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Title: Mathematical modelling of the dynamics and control of Salmonella on UK pig farms
Author: Berriman, Alexander D. C.
ISNI:       0000 0004 2744 9844
Awarding Body: University of Liverpool
Current Institution: University of Liverpool
Date of Award: 2012
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The work in this thesis falls into three parts. The first part relates to the time spent with the industry as part of this CASE Studentship, whilst the second and third parts relate to stochastic transmission models and the analysis of interventions imposed upon these models. The second and third parts are linked by a common aim, which is to develop models to understand the dynamics of Salmonella transmission on a pig farm and thus identify key drivers of Salmonella. The thesis begins with an assessment and analysis of a Farm Tool Questionnaire that was developed by the industry. A total of 28 farms were visited, had pooled faecal samples taken and completed the Farm Tool Questionnaire. The main aim of this study was to pilot the developed tool and identify any areas that could be modified in order to enhance its usability. Furthermore, the results from the study were used in an attempt to highlight any possible areas of farm management that differ between Platinum farms and non-Platinum farms. It was shown that Platinum farms were likely to adopt a subset of biosecurity practices, which should consequently encourage farms to adopt a range of biosecurity practices rather than focusing on one aspect of biosecurity. The thesis then turns to the development of mathematical models in order to try and understand how the components of the system interact by using both numerical simulation and mathematical analysis. As farming methods differ considerably between farms, two key forms of unit structure were analysed: a fully slatted unit and a solid floored unit. The models were developed using a semi-stochastic transmission model similar to Xiao et al. [2006] (Y. Xiao, D. Clancy, N. P. French & R. G. Bowers. A semi-stochastic model for Salmonella infection in a multi-group herd. Mathematical Biosciences, 200(2):214-233, 2006). These were then used to assess any differences in dynamics as a result of farm structure. Finally, both sets of models were analysed in order to identify any possible interventions that could have some form of control on Salmonella prevalence at slaughter. The models showed that the key drivers of Salmonella transmission were the amount of bacteria shed and the probability of infection after exposure. As such, interventions focusing on these aspects should be implemented in order to see the most beneficial results. The rate at which infection was able to spread when shedding was high was found to be of great importance within the various models; indicating that solid flooring is a potential risk factor. Furthermore, as infection was able to spread quickly within the solid-floored unit, the time interval at which cleaning and disinfection were carried out could be of importance. However, this would require further investigation.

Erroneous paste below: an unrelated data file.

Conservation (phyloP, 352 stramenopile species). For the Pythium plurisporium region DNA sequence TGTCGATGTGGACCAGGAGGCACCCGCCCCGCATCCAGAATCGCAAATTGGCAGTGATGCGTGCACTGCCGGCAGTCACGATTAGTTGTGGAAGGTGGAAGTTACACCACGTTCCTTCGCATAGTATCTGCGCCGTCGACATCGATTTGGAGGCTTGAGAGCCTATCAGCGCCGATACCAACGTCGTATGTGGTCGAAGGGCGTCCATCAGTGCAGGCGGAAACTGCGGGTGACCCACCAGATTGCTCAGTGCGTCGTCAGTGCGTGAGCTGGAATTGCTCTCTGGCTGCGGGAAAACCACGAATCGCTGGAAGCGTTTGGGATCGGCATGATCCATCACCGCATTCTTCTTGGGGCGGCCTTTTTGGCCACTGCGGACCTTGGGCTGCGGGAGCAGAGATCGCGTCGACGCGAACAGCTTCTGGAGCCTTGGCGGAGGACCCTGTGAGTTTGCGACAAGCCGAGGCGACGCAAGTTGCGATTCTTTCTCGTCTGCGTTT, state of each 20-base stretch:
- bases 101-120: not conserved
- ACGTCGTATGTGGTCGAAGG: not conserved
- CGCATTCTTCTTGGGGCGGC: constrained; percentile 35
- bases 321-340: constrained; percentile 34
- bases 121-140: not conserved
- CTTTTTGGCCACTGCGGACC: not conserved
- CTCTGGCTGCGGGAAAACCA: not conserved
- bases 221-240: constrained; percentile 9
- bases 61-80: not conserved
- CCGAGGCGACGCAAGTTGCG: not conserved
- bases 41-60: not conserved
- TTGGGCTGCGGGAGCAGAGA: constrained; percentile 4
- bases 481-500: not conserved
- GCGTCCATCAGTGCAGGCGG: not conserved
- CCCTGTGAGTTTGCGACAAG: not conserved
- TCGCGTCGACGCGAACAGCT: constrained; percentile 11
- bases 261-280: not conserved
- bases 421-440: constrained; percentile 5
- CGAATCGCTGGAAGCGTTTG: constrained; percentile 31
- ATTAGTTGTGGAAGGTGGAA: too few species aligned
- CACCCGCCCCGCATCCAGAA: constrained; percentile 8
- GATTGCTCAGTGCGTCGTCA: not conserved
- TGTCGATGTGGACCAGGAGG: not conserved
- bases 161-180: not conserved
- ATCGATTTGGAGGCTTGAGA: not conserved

Supervisor: Christley, Robert M.; Clancy, Damian; Clough, Helen Sponsor: Not available
Qualification Name: Thesis (Ph.D.) Qualification Level: Doctoral
EThOS ID:  DOI: Not available
Keywords: SF Animal culture